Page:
Ghatkopar aircraft crash: A year on, probe report yet to be released
Soon after a private aircraft crashed in Ghatkopar in June 2018, the AAIB had said it would release preliminary findings within a month. However, no report was submitted.Updated: Jun 27, 2019 14:05 IST
A year after a plane on a test flight crashed into a construction site in Ghatkopar, killing four occupants and a pedestrian, the Air Accident Investigation Bureau (AAIB) is yet to release even a preliminary report and no findings have been made public. The AAIB is a division of the civil aviation ministry.
On June 28, 2018, a 12-seater Beechcraft King Air C 90, which had been undergoing repairs since 2015, was on a test flight piloted by Captain Pardeep Singh Rajput, 49, from Delhi and co-pilot Marya Zuberi, 48, from Mumbai. With them in the plane were aircraft maintenance engineer Surbhi Gupta and technician Manish Kumar Pandey, employees of Indamer Aviation Pvt Ltd, which was carrying out the repairs. The aircraft, owned by Mumbai-based UY Aviation Pvt Ltd, crashed around 1.35pm.
Soon after the incident, the AAIB said it would release preliminary findings within a month. However, no report was submitted.
In October 2018, the plane’s black box was sent to engine manufacturer Pratt & Whitney in Canada. Pratt & Whitney decoded the black box in a month. In December, a parliamentary report stated the crash report would be released by February 2019, which was expected to include Pratt & Whitney’s findings. But so far, nothing has been made public.
Director general of AAIB Aurobindo Handa said, “It [the case] is under investigation.” He did not comment on the missed deadlines. Aviation department officials close to the investigation said AAIB officials would visit Mumbai in July as part of the investigation. “The AAIB is landing in Mumbai on July 1 and is set to visit Indamer Aviation,” said an official.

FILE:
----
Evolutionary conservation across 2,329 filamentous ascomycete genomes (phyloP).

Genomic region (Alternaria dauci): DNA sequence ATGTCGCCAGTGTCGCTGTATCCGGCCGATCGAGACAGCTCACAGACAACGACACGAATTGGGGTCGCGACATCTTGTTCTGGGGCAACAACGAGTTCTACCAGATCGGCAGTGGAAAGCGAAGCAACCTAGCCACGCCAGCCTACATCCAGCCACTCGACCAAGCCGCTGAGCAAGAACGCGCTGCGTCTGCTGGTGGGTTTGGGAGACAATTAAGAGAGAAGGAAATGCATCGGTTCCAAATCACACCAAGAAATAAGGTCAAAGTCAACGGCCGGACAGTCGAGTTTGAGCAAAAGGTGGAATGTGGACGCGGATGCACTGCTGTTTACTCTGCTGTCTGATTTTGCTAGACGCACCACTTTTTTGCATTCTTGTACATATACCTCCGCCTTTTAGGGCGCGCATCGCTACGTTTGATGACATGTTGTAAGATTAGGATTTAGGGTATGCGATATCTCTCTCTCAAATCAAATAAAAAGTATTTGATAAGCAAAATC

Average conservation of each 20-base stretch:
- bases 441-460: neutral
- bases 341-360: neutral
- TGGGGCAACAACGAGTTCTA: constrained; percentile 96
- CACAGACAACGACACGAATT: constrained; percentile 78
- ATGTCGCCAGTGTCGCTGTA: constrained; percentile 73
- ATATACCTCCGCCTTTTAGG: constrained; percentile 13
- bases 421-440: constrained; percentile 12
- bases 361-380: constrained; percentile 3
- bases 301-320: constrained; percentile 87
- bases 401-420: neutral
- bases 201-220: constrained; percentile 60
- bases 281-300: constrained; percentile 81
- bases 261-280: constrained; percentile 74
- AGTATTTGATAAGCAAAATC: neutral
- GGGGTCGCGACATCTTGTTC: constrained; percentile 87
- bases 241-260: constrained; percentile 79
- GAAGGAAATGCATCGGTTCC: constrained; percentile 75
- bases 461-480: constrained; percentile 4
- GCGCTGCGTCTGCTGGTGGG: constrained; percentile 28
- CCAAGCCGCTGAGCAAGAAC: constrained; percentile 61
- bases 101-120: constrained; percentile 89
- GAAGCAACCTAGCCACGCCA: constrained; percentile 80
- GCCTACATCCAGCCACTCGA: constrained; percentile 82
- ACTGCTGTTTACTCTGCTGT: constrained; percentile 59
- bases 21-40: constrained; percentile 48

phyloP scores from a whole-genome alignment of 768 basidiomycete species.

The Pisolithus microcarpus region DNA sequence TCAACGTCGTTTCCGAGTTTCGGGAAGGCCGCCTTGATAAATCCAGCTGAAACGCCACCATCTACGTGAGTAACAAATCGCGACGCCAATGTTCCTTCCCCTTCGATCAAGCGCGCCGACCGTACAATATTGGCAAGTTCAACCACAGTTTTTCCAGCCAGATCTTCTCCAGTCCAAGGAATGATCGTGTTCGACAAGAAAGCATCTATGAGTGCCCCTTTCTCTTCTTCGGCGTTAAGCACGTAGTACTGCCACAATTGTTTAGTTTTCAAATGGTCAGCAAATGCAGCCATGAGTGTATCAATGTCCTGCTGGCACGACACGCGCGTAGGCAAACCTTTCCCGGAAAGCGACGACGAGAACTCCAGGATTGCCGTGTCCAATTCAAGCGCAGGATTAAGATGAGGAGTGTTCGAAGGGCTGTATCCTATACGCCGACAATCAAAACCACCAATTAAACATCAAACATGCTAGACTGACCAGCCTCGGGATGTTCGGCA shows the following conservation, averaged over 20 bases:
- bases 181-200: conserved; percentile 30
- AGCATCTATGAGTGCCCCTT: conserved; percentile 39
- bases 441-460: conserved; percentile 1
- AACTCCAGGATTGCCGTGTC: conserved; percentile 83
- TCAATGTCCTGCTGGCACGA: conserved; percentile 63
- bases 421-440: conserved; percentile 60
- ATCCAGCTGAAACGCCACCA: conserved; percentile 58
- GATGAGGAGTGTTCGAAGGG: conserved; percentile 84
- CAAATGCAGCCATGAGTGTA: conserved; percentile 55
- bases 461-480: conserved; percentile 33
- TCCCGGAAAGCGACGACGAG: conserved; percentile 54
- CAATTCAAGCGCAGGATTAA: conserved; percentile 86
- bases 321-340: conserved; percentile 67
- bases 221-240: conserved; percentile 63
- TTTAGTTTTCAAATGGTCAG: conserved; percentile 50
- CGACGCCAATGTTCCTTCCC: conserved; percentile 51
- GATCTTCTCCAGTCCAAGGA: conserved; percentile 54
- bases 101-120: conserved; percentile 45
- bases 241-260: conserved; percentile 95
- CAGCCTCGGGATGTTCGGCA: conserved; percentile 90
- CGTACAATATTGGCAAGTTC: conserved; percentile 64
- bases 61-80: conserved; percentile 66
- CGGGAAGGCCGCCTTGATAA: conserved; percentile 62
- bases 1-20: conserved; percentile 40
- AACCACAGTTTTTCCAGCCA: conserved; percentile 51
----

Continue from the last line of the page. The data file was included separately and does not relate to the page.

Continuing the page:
So far, the only action taken has been the suspension of Indamer Aviation’s Ahmedabad base and four of their Mumbai-based aircraft following an audit conducted by the Directorate General of Civil Aviation (DGCA) in July 2018. Their permits are in the process of being restored. Indamer’s chief executive officer Rajeev Gupta said, “One of the two permits (CAR-M and CAR-145) were suspended and we had to get re-certification of both the permits. Re- certification process of CAR-M has been completed and approval for CAR-M has been given. Same process for CAR-145 suspension will be completed by the second week of July.”
Aviation safety expert Mohan Ranganathan said, “Not coming up with a preliminary report is a violation in itself as it is mandatory according to United Nations specialized International Civil Aviation Organisation. In our country safety is not taken seriously, hence there has never been a preliminary report in any accident case.”
First Published: Jun 27, 2019 14:05 IST